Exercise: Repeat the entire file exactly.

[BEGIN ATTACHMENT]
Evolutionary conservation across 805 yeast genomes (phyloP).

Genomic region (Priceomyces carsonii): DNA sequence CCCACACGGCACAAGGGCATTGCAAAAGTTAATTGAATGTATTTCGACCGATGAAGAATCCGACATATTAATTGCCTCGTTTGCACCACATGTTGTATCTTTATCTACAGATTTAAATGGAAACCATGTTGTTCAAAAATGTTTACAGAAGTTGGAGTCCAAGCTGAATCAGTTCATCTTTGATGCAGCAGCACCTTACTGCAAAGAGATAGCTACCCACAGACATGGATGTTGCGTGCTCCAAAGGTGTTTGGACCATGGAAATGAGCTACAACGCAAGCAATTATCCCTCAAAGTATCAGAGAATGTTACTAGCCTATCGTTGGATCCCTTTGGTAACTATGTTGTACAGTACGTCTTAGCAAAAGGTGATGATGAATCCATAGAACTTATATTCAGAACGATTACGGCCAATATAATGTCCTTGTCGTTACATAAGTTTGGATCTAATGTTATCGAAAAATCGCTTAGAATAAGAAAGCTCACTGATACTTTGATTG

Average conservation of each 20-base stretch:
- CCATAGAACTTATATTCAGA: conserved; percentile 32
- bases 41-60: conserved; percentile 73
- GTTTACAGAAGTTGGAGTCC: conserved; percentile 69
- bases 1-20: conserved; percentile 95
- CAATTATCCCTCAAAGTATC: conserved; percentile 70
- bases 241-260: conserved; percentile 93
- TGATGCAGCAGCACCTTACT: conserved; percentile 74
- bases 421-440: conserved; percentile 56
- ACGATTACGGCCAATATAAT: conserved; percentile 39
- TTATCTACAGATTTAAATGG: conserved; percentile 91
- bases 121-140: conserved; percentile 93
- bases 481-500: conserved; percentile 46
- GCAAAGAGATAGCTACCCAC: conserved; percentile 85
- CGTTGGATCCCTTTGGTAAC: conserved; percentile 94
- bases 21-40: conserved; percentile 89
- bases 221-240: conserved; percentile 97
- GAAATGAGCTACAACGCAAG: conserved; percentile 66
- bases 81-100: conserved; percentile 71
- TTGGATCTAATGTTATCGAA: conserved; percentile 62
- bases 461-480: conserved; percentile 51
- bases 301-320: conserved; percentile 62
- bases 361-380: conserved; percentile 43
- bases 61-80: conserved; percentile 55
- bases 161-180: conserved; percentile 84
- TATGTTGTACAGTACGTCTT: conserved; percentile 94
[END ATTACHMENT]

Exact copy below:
Evolutionary conservation across 805 yeast genomes (phyloP).

Genomic region (Priceomyces carsonii): DNA sequence CCCACACGGCACAAGGGCATTGCAAAAGTTAATTGAATGTATTTCGACCGATGAAGAATCCGACATATTAATTGCCTCGTTTGCACCACATGTTGTATCTTTATCTACAGATTTAAATGGAAACCATGTTGTTCAAAAATGTTTACAGAAGTTGGAGTCCAAGCTGAATCAGTTCATCTTTGATGCAGCAGCACCTTACTGCAAAGAGATAGCTACCCACAGACATGGATGTTGCGTGCTCCAAAGGTGTTTGGACCATGGAAATGAGCTACAACGCAAGCAATTATCCCTCAAAGTATCAGAGAATGTTACTAGCCTATCGTTGGATCCCTTTGGTAACTATGTTGTACAGTACGTCTTAGCAAAAGGTGATGATGAATCCATAGAACTTATATTCAGAACGATTACGGCCAATATAATGTCCTTGTCGTTACATAAGTTTGGATCTAATGTTATCGAAAAATCGCTTAGAATAAGAAAGCTCACTGATACTTTGATTG

Average conservation of each 20-base stretch:
- CCATAGAACTTATATTCAGA: conserved; percentile 32
- bases 41-60: conserved; percentile 73
- GTTTACAGAAGTTGGAGTCC: conserved; percentile 69
- bases 1-20: conserved; percentile 95
- CAATTATCCCTCAAAGTATC: conserved; percentile 70
- bases 241-260: conserved; percentile 93
- TGATGCAGCAGCACCTTACT: conserved; percentile 74
- bases 421-440: conserved; percentile 56
- ACGATTACGGCCAATATAAT: conserved; percentile 39
- TTATCTACAGATTTAAATGG: conserved; percentile 91
- bases 121-140: conserved; percentile 93
- bases 481-500: conserved; percentile 46
- GCAAAGAGATAGCTACCCAC: conserved; percentile 85
- CGTTGGATCCCTTTGGTAAC: conserved; percentile 94
- bases 21-40: conserved; percentile 89
- bases 221-240: conserved; percentile 97
- GAAATGAGCTACAACGCAAG: conserved; percentile 66
- bases 81-100: conserved; percentile 71
- TTGGATCTAATGTTATCGAA: conserved; percentile 62
- bases 461-480: conserved; percentile 51
- bases 301-320: conserved; percentile 62
- bases 361-380: conserved; percentile 43
- bases 61-80: conserved; percentile 55
- bases 161-180: conserved; percentile 84
- TATGTTGTACAGTACGTCTT: conserved; percentile 94